If you stop to think about it for a second, antivirus specialists like Symantec and McAfee seem born to manage energy consumption.

These companies already enjoy a trusted brand name with the vast majority of the computer-owning public, and generally it's a positive association. They don't engender the sort of conflicting emotions that Microsoft or Google can. During a virus outbreak, consumers are glad they own the software.

More importantly, these companies already have a persistent relationship with consumers. Adobe and Firefox send out updates occasionally, but the timing is irregular and generally the upgrades are optional. By contrast, antivirus companies contact consumers on a regular basis, and you need what they are pushing down the pipe. Very few people refuse a patch. The infrastructure required to add desktop management on top of those services seems like it would be minimal. Because of the ongoing relationship, the incremental costs (and fees) for adding energy management could be quite small, or at least small enough to chase away other would-be competitors.

Symantec, in fact, has already begun to sell tools for energy management. In 2007, it bought Altiris, a developer of software for managing corporate computing assets, for approximately $830 million. Although Altiris was mostly known for its security offerings, its management console also includes energy management functions, says Jose Iglesias, Symantec, the vice president of global solutions. (Disclosure: Iglesias and I will appear on a panel on Green IT sponsored by SiliconFrench on Thursday night in Palo Alto.)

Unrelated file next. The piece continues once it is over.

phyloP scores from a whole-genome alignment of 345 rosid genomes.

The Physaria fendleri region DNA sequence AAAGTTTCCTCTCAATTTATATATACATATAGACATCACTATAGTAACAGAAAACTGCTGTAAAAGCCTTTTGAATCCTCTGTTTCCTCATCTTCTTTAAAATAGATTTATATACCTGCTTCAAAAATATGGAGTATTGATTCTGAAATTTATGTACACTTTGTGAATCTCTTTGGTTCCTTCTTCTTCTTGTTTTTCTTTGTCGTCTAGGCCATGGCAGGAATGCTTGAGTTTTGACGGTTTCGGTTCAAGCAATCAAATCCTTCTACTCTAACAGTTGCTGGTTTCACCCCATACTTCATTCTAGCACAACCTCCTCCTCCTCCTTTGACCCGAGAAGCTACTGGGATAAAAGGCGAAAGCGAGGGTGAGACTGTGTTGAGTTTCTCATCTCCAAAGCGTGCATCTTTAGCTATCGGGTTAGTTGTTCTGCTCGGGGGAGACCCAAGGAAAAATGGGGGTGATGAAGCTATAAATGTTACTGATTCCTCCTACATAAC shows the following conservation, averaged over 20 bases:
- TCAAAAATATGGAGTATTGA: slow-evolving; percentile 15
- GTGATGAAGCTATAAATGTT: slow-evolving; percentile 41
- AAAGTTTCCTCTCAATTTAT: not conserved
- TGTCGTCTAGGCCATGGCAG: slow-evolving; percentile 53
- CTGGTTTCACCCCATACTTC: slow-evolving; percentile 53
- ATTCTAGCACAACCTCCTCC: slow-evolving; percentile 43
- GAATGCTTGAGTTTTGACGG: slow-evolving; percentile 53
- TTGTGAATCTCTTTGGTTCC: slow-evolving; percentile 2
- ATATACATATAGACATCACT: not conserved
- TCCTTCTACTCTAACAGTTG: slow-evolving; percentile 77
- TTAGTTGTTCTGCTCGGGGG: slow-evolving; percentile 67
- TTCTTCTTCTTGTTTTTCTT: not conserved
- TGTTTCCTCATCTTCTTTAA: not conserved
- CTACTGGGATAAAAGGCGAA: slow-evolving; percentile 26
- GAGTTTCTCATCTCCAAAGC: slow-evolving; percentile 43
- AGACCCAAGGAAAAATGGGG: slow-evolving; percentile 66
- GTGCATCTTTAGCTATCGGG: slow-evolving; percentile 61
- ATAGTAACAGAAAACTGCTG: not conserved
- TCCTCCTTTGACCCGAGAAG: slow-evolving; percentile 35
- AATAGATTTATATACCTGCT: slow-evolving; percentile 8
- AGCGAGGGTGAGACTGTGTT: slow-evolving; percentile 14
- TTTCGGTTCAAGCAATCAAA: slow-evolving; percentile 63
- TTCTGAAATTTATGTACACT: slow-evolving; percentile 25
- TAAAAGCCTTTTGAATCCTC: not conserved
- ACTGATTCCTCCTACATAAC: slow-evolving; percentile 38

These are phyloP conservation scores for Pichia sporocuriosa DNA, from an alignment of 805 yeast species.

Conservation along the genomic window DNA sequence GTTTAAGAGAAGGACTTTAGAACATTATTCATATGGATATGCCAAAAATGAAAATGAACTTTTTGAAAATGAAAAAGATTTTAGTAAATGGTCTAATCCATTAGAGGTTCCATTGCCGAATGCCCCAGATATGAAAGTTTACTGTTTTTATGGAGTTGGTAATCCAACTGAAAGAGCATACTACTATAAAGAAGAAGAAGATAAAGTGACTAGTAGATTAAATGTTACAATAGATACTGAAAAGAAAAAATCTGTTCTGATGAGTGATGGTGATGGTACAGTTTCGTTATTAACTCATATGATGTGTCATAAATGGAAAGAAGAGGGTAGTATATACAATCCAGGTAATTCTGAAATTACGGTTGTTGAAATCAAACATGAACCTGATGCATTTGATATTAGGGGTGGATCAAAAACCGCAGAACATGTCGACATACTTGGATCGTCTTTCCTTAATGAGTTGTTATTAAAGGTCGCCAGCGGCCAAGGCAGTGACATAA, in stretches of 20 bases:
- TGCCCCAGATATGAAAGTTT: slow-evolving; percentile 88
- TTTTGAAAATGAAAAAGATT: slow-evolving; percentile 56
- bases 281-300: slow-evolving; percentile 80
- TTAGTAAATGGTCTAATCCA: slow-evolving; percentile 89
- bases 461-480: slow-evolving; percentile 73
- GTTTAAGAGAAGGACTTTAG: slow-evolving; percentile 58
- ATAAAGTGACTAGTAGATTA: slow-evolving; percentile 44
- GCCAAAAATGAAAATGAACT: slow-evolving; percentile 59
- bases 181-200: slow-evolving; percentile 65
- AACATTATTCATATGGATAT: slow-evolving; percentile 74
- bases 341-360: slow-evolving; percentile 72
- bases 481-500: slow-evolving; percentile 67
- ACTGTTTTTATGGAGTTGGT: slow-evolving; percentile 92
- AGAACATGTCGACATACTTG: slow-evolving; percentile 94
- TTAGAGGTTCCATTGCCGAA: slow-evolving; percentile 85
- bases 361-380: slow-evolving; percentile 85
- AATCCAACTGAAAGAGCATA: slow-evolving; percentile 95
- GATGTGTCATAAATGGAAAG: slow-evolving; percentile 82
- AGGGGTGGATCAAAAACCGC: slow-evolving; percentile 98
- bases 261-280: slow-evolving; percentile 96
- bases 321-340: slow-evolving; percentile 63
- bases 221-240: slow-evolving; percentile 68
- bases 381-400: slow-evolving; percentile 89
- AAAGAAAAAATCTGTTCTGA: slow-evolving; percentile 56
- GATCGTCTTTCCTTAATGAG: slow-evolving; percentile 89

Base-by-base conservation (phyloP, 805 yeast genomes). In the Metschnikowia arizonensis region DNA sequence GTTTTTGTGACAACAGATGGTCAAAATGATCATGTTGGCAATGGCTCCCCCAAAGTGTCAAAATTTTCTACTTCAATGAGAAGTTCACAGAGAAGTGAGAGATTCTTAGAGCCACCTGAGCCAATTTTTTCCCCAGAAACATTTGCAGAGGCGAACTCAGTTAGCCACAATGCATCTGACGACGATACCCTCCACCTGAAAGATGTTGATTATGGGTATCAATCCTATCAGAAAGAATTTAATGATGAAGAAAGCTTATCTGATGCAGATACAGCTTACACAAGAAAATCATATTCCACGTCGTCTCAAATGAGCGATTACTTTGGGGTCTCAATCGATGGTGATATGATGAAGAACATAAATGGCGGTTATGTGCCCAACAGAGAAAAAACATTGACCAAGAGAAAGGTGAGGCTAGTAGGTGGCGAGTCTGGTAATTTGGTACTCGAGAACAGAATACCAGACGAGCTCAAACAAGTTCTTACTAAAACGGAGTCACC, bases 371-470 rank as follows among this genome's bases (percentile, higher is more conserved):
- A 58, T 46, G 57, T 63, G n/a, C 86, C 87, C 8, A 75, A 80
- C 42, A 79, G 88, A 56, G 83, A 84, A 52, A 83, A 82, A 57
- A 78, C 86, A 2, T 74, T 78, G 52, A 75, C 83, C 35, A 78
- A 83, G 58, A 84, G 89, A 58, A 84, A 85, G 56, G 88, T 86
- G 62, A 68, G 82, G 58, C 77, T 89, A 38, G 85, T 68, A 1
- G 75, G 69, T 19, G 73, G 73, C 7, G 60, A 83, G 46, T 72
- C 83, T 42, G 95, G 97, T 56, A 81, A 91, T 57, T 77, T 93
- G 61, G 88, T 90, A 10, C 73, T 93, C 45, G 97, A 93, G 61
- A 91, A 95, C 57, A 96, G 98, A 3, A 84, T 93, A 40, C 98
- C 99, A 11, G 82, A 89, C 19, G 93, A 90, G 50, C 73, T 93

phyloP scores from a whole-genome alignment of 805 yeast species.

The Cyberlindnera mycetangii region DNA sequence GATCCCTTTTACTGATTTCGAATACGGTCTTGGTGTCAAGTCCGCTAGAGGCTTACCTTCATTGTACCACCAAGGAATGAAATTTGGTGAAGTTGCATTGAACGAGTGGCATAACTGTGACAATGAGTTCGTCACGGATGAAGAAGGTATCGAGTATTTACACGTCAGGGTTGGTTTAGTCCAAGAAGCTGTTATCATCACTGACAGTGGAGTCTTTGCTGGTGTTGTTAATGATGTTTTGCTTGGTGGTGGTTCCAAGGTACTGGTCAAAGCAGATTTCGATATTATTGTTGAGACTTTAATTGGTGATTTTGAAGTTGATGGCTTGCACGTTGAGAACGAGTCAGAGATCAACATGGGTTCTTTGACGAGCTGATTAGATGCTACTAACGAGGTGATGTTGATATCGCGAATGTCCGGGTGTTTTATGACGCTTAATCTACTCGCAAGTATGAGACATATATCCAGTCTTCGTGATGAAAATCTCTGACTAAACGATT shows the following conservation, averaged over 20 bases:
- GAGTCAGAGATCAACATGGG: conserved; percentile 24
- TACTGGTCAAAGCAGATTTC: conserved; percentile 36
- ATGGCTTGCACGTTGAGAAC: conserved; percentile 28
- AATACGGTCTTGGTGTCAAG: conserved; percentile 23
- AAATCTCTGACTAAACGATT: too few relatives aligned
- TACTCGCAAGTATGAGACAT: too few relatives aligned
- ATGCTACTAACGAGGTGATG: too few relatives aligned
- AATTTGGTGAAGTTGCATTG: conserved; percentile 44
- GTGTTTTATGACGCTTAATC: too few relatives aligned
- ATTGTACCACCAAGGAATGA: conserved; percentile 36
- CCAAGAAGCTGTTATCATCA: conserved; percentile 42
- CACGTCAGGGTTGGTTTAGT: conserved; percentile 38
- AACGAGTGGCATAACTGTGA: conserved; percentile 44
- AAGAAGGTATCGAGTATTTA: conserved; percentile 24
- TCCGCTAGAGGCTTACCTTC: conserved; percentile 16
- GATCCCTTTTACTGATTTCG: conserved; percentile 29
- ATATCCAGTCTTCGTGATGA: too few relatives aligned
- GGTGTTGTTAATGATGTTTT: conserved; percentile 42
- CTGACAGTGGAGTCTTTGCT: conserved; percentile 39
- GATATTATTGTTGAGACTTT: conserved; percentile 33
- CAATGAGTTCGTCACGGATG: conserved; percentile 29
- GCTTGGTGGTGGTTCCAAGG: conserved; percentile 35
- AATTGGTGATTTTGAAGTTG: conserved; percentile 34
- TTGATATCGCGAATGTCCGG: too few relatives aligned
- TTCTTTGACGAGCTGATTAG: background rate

These energy management tools largely perform the same functions as the tools from Verdiem, which claims it can save large companies $30 to $60 per desktop. Verdiem is an independent company, but it works closely with Cisco. (Iglesias would not disclose how many customers use Altiris.)

Symantec has also been marketing tools for data center operations. It has developed tools, for instance, that can take prioritize data and push it toward the least energy-consuming storage systems. Tier one storage, which consists of rapidly spinning disks that store data mostly on the edge of platters, can consume eight times as much energy as tier two storage devices and 64 times as much as the more passive disks in tier three storage systems. Data center managers tend to put more data in tiers one and two than they need to: ideally, automation tools can prevent that without causing lags in data access.

The company has also developed tools to cluster applications more compactly on servers.

Energy, Iglesias added, remains a huge concern for data center managers. In a survey conducted by the company last year, Symantec noticed that a growing number of companies are collapsing the energy budget into the IT budget, forcing CIOs to weigh a tradeoff between energy and equipment.

One of the tougher challenges the security companies might face, though, could be in marketing. Not many people think of them in this light yet. Then again, two years ago few people looked at AT&T, Verizon and Comcast as smart grid providers. Now all of the broadband players are cranking up strategies to help control household energy consumption.